“I get really bad test anxiety,” she said. “So I have to wait to study so I don’t start freaking out days in advance.”
While that works for Espinoza, Cam Stone, a professor in the College of Media and Communications, said he thinks it is important that students begin studying days before an exam.
“Cramming the night before barely helps,” he said. “If a student takes maybe a week before a test and reviews a little bit each day, they will build up to knowing all the things that will be on an exam instead of trying to fit it in all the night before.”
Zeth Abney, a freshman electronic media and communication major from Gilmer, said he is about to take his first final exams at Texas Tech and thinks he should be more nervous than he currently is.
To get ready for those finals, though, he has been studying by reworking sample problems for his math class and rereading parts of the textbook for his other classes.
“The most important tip I think is get enough rest,” Stone said. “That way your brain is operating at the best level.”
With more than 4,000 elementary aged students cheering them on, the Texas Tech women’s basketball team won by its largest margin of the season, defeating Abilene Christian 61-44.
The game, part of a day/night doubleheader with the men’s team, was declared Lady Raider Education Day, and many schools from Lubbock and the surrounding areas participated by bringing their students.
Tech senior guard Amber Battle said all of the young students in attendance helped to create an atmosphere that the players fed off of.
“It was crazy and loud and we like it like that when they cheer for us,” she said. “They’re our biggest fans really, so that really got us pumped up.”
Although Tech was helped by hitting 36 percent of its shots from three-point range as a team, the Lady Raiders main source of points came from underneath the basket, outscoring ACU 26-10 on points in the paint.
Tech coach Candi Whitaker said her team struggled with its willingness to take outside shots in the beginning of the game, but once those shots came the rest of the offense opened up.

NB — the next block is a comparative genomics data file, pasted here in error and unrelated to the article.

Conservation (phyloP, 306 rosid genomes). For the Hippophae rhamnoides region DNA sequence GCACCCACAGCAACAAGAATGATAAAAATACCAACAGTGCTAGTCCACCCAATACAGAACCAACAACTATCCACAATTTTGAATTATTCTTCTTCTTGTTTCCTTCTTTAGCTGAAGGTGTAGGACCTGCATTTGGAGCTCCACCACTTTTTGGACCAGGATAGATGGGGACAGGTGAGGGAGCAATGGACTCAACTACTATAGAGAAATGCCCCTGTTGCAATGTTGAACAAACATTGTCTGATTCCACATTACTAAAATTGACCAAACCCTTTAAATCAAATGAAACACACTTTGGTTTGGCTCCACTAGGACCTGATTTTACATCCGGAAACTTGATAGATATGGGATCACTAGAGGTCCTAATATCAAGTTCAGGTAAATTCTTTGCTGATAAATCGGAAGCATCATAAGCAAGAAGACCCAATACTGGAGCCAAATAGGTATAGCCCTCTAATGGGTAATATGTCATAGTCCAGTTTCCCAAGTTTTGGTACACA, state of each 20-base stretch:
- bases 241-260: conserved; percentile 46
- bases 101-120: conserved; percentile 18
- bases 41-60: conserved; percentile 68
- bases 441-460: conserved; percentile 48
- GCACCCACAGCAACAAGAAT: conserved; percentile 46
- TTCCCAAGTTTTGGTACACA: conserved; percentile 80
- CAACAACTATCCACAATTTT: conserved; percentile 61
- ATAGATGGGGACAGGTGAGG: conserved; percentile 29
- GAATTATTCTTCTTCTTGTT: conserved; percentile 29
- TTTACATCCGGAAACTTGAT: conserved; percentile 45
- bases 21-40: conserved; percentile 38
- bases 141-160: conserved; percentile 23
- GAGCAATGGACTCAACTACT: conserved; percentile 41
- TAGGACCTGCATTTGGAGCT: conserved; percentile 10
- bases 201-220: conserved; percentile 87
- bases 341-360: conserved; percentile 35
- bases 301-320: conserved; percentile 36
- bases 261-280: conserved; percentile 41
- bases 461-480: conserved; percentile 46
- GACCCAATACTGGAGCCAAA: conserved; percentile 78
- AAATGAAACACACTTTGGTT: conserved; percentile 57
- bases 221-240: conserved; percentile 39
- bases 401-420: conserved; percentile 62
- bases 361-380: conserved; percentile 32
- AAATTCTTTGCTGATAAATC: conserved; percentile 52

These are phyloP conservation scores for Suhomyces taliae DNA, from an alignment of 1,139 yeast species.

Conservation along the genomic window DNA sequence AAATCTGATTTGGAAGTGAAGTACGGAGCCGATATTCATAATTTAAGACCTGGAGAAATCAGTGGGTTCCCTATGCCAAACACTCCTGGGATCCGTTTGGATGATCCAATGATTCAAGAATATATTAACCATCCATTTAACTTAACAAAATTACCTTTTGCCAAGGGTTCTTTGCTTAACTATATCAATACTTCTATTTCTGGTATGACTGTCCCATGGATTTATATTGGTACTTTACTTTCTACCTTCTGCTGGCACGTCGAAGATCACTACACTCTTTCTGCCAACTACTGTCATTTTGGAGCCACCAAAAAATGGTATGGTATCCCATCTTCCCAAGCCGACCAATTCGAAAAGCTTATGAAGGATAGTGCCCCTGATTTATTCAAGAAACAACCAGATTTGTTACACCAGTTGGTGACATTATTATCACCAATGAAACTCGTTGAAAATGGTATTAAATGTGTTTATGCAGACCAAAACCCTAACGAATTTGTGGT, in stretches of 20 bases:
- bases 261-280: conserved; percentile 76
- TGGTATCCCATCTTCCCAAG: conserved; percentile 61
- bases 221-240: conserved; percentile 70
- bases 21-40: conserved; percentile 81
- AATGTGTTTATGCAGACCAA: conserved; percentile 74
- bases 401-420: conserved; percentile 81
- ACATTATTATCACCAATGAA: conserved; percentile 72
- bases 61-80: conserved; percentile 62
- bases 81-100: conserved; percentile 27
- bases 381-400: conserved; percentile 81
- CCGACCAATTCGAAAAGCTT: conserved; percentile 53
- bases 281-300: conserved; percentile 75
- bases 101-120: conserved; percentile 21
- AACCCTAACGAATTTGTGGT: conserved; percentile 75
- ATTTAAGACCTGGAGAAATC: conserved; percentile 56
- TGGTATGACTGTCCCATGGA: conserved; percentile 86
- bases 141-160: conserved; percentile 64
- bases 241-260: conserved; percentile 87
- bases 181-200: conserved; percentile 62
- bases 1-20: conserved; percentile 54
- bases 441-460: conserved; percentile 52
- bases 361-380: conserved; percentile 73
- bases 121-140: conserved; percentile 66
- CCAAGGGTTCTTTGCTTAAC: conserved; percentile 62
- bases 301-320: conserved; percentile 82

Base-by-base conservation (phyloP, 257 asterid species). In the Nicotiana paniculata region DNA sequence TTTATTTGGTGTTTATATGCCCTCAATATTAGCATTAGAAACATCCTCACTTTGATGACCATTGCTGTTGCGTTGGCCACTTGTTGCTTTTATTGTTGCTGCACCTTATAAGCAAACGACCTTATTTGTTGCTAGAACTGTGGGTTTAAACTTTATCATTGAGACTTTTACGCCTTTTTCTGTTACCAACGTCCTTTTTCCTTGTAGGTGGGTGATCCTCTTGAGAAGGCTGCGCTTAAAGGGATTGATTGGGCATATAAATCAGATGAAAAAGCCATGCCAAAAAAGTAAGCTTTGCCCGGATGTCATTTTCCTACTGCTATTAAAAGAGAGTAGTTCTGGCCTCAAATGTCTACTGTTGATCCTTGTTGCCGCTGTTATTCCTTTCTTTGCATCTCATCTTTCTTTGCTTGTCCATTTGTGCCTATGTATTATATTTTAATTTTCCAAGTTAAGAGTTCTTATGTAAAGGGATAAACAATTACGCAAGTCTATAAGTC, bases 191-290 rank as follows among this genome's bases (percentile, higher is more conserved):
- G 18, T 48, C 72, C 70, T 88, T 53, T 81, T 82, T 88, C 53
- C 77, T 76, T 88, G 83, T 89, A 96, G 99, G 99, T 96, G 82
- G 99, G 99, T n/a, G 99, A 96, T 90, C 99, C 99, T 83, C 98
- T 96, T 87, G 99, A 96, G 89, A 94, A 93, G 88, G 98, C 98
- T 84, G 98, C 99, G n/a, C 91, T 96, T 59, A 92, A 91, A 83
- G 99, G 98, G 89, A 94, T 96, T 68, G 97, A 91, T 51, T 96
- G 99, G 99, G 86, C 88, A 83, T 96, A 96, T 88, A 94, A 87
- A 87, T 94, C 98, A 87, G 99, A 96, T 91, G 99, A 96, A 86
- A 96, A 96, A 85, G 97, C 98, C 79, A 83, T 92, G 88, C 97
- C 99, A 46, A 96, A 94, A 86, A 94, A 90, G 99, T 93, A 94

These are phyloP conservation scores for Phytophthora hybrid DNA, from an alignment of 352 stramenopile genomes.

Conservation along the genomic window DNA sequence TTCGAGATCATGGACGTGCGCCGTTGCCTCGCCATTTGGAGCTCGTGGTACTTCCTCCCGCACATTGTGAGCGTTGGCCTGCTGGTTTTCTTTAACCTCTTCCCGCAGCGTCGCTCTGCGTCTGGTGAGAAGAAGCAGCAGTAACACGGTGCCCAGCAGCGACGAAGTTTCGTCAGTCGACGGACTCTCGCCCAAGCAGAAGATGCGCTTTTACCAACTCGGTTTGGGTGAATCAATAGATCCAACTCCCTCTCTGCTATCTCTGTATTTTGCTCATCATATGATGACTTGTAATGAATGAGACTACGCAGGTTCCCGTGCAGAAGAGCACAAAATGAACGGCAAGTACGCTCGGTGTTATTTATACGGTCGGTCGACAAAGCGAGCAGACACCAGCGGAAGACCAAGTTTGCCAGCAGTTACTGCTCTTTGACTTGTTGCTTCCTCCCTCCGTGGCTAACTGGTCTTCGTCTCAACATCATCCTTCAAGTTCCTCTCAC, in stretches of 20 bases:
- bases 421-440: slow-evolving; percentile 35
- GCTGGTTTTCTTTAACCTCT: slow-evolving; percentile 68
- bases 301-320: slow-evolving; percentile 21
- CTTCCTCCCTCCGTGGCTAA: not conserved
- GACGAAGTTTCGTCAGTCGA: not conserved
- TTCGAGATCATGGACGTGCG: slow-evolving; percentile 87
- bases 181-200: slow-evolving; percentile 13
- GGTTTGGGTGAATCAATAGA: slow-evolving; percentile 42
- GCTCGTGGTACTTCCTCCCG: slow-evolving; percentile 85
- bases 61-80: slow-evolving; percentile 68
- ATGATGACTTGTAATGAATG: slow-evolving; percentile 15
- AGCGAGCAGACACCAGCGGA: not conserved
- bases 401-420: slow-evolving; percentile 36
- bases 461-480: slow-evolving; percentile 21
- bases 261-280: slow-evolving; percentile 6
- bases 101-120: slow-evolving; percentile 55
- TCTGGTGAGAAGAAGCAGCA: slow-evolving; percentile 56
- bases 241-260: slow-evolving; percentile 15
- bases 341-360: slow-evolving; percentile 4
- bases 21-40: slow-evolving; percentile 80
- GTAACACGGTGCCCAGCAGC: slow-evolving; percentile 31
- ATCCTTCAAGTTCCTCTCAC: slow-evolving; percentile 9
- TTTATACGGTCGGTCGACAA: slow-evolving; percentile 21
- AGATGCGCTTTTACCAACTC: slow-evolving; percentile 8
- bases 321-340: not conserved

“It was early on that we were not shot until we could get to the paint. We need to either post feed or attack the paint with a dribble before we were going to take perimeter shots,” she said. “Once we started doing that I felt like we were getting better looks and dominating more inside.”
By RaShayla Daniels and Maddie Mccarty
Texas Tech’s Dancers with Soul is a hip-hop team that brings together a diverse group of students.
Preston Opara, a junior at Tech, had no professional dancing experience when he auditioned.
“When I came to college, that’s the only chance I had to join a dance team,” Opara said.
He said he likes having an environment where he feels comfortable dancing, and the members of the team have become very close.
Mariana Cesar was looking for an alternative to the Tech Pom Squad when she auditioned for Dancers with Soul. She said she has been dancing her whole life and was on the drill team in high school.
“It’s a lot more lenient than I’m used to,” Cesar said. “It’s more fun and less stressful than high school dance.”
Any Tech students are welcome to audition for the team. The dancers perform anywhere from high schools to Tech basketball games.
Visit their Facebook page for more information on the group and auditions.
Regardless of if it’s served black or with cream and sugar, many Americans drink coffee on a daily basis. According to the National Coffee Association, the U.S. spends $40 billion on coffee each year.
Because of the stress and demands of university, college students make up a modest portion of this consuming of and spending on coffee.
Coffee not only helps students study and focus, but it also tends to be a social ordeal. Many college students have conversations with friends over a cup of coffee.
Although Starbucks is still a popular choice to go and get coffee, Texas Tech students tend to gravitate toward the more hip, local coffee shops in town including J&B Coffee Company, Gatsby’s Coffeehouse, and Yellow House Coffee.